Robert of Lincoln Is At It Again

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nature center tree bird pond

Though it is summer, we are continuing certain parts of our school days.  This includes reading a poem of the day, an aspect whose impact I had underestimated.  I had put off adding this as part of our morning routine for so long, assuming I would have to force the kids to listen to the poems.  As it turns out Jack really loves to hear them, usually.

Recently we finished the The Child’s Garden of Verses and moved onto the Oxford’s Book of Children’s Verse in America.  That is where we came across the following:

Robert Of Lincoln – Poem by William Cullen Bryant
Merrily swinging on briar and weed,
Near to the nest of his little dame,
Over the mountain-side or mead,
Robert of Lincoln is telling his name;
Bob-o’-link, bob-o’-link,
Spink, spank, spink;
Snug and safe in that nest of ours,
Hidden among the summer flowers.
Chee, chee, chee.
Robert of Lincoln is gayly dressed.
Wearing a bright black wedding-coat;
White are his shoulders and white his crest,
Hear him calling his merry note:
Bob-o’-link, bob-o’-link,
Spink, spank, spink;
Look, what a nice new coat is mine,
Sure there was never a bird so fine.
Chee, chee, chee.
Robert of Lincoln’s Quaker wife,
Pretty and quiet, with plain brown wings,
Passing at home a quiet life,
Broods in the grass while her husband sings:
Bob-o’-l ink, bob-o’-link,
Spink, spank, spink;
Brood, kind creatures; you need not fear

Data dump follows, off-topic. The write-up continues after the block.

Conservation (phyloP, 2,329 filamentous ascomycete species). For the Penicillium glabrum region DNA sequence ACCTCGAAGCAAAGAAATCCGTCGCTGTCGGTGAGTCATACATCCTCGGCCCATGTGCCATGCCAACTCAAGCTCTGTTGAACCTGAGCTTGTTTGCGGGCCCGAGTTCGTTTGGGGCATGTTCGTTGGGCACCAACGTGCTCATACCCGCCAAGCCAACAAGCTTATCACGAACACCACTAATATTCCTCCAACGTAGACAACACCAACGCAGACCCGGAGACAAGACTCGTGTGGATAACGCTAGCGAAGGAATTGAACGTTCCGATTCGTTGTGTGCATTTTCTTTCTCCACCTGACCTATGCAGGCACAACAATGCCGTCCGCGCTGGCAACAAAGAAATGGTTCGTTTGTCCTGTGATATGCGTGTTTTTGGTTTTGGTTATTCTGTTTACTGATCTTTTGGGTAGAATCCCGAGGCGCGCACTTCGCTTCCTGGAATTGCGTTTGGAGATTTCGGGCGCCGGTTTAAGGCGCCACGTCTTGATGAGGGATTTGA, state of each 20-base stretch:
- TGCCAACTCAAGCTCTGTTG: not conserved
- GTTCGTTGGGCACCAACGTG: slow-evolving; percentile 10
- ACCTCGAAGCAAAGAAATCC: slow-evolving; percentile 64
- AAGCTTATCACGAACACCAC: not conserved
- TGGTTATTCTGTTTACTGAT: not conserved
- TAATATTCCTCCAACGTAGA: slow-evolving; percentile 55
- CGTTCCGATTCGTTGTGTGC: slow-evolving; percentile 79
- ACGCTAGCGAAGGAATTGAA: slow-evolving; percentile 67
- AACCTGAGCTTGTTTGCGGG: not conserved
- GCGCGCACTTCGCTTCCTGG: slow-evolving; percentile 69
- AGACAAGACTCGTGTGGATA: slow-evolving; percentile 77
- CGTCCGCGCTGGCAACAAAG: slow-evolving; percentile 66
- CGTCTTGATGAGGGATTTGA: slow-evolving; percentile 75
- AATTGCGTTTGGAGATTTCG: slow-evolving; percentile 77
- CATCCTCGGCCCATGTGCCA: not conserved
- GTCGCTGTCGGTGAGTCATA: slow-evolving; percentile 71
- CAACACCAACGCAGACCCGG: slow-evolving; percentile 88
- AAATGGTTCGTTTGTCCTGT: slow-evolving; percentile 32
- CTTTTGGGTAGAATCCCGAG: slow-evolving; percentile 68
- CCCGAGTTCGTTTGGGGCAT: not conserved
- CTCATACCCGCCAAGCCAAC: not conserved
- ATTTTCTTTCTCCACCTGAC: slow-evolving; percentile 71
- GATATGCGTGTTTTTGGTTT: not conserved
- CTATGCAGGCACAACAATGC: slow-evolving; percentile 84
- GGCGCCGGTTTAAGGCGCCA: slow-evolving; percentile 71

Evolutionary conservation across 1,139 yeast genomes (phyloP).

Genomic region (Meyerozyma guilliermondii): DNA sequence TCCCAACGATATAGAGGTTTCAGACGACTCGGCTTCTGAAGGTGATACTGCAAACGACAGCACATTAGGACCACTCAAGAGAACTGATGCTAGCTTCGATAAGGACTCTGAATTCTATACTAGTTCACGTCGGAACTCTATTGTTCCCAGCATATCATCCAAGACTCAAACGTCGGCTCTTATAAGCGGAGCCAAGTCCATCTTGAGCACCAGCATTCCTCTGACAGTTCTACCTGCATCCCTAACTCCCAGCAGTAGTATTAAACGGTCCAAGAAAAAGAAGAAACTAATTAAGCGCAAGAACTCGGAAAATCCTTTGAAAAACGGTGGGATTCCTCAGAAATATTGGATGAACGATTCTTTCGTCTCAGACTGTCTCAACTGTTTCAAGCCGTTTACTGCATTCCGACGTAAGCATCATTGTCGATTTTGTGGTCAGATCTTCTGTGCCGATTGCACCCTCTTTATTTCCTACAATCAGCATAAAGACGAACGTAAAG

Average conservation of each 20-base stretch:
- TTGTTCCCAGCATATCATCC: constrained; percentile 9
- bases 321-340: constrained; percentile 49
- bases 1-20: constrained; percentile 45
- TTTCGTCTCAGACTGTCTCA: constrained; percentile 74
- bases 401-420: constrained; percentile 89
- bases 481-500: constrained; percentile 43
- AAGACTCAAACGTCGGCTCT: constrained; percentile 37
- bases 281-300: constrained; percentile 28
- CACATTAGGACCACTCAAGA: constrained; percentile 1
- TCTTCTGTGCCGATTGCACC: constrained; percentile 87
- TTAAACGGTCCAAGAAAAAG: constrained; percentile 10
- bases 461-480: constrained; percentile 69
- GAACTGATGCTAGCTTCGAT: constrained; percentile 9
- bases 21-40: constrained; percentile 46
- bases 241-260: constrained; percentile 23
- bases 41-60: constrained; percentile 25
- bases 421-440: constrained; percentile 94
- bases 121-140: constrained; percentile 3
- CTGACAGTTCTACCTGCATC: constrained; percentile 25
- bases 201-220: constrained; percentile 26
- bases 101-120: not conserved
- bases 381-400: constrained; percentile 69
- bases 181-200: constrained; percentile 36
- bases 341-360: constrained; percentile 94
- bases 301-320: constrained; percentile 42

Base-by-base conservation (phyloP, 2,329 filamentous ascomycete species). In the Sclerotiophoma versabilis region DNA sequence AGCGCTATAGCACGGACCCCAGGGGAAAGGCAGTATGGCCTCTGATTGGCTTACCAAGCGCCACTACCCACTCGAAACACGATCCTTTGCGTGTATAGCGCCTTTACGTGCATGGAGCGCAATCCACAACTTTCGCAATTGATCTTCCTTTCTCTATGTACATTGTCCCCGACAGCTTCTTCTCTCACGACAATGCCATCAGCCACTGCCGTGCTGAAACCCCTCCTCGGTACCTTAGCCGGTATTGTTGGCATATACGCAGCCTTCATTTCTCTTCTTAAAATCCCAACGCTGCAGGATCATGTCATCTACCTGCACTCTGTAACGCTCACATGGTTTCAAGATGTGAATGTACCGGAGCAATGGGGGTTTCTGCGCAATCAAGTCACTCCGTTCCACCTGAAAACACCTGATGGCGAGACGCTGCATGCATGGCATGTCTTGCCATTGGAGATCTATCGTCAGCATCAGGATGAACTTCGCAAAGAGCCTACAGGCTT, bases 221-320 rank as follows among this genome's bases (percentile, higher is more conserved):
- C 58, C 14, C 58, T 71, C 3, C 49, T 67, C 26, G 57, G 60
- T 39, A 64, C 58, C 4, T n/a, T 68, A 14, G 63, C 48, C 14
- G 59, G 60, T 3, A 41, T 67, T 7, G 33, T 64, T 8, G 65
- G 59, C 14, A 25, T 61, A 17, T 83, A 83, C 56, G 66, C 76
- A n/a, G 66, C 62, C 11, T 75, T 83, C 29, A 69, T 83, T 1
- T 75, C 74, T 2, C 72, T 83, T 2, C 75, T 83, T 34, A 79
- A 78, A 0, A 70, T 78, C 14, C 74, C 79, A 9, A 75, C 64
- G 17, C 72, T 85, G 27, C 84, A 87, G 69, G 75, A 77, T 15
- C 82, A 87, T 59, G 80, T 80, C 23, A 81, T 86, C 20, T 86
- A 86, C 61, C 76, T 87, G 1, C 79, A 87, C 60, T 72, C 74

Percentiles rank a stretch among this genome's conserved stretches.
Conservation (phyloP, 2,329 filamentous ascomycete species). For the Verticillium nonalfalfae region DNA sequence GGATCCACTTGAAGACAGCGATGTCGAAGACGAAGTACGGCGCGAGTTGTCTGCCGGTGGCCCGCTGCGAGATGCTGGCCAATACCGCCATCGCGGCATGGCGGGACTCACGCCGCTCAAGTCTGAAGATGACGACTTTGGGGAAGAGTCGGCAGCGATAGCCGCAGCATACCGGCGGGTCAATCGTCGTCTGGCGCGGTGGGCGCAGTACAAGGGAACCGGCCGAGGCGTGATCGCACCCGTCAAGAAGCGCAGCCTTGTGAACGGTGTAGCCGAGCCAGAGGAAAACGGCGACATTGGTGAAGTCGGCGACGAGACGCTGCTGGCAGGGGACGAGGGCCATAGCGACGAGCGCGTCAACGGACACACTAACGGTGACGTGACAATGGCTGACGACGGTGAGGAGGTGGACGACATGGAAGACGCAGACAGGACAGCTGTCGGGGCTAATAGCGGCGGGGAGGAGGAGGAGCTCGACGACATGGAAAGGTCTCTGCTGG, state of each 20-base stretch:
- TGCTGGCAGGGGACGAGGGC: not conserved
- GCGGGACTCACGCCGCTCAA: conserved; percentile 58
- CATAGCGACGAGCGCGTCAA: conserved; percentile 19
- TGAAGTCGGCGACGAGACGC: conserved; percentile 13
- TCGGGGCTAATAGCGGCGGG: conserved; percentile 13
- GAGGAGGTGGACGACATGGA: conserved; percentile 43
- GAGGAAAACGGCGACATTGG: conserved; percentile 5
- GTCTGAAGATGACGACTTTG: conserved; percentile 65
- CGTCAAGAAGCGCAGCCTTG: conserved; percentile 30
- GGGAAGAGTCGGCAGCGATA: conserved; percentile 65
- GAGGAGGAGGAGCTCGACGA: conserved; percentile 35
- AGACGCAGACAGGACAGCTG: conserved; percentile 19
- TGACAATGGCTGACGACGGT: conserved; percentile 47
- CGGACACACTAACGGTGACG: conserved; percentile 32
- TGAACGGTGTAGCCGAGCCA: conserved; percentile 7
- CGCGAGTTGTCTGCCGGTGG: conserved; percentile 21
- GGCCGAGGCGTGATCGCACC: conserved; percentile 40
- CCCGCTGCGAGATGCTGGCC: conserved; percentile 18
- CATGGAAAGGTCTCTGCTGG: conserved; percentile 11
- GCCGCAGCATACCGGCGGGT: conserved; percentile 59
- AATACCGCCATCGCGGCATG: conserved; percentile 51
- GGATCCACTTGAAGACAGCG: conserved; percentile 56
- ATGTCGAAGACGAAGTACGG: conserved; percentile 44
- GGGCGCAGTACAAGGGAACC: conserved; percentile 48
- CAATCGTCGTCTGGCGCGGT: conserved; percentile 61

Thieves and robbers while I am here.
Chee, chee, chee.
Modest and shy as a nun is she,
One weak chirp is her only note,
Braggart and prince of braggarts is he,
Pouring boasts from his little throat:
Bob-o’-link, bob-o’-link,
Spink, spank, spink;
Never was I afraid of man;
Catch me, cowardly knaves, if you can.
Chee, chee, chee.
Six white eggs on a bed of hay,
Flecked with purple, a pretty sight!
There as the mother sits all day,
Robert is singing with all his might:
Bob-o’-link, bob-o’-link,
Spink, spank, spink;
Nice good wife, that never goes out,
Keeping house while I frolic about.
Chee, chee, chee.
Soon as the-little ones chip the shell
Six wide mouths are open for food;
Robert of Lincoln bestirs him well,
Gathering seed for the hungry brood.
Bob-o’-link, bob-o’-link,
Spink, spank, spink;
This new life is likely to be
Hard for a gay young fellow like me.
Chee, chee, chee.
Robert of Lincoln at length is made
Sober with work, and silent with care;
Off is his holiday garment laid,
Half forgotten that merry air,
Bob-o’-link, bob-o’-link,
Spink, spank, spink;
Nobody knows but my mate and I
Where our nest and our nestlings lie.
Chee, chee, chee.
Summer wanes; the children are grown;
Fun and frolic no more he knows;
Robert of Lincoln’s a humdrum crone;
Off he flies, and we sing as he goes:
Bob-o’-link, bob-o’-link,
Spink, spank, spink;
When you can pipe that merry old strain,
Robert of Lincoln, come back again.
Chee, chee, chee. 


I loved the mental imagery, as well as the inclusion of the various calls of the bobolink bird.  Learning bird calls makes knowing which birds are around a lot easier, as often they are hidden from sight or too far away to see clearly.  The children have learned a few birds, but there are many more to go.  Even I do not know as many as I should.

The Cornell Lab of Ornithology has a great site to hear the different calls of the Bobolink. They contain samples from the east, central, and west birds, as well as the ‘pink’, ‘buzz’, ‘see-yoo’, ‘zeep’, ‘quip’, and ‘chunk’ sounds.  They also have a flight song and a complex countersinging round.

Librivox’s recording of Chapter 25 of Through Fairy Halls of My Bookhouse also contains the first two stanzas of the much longer poem.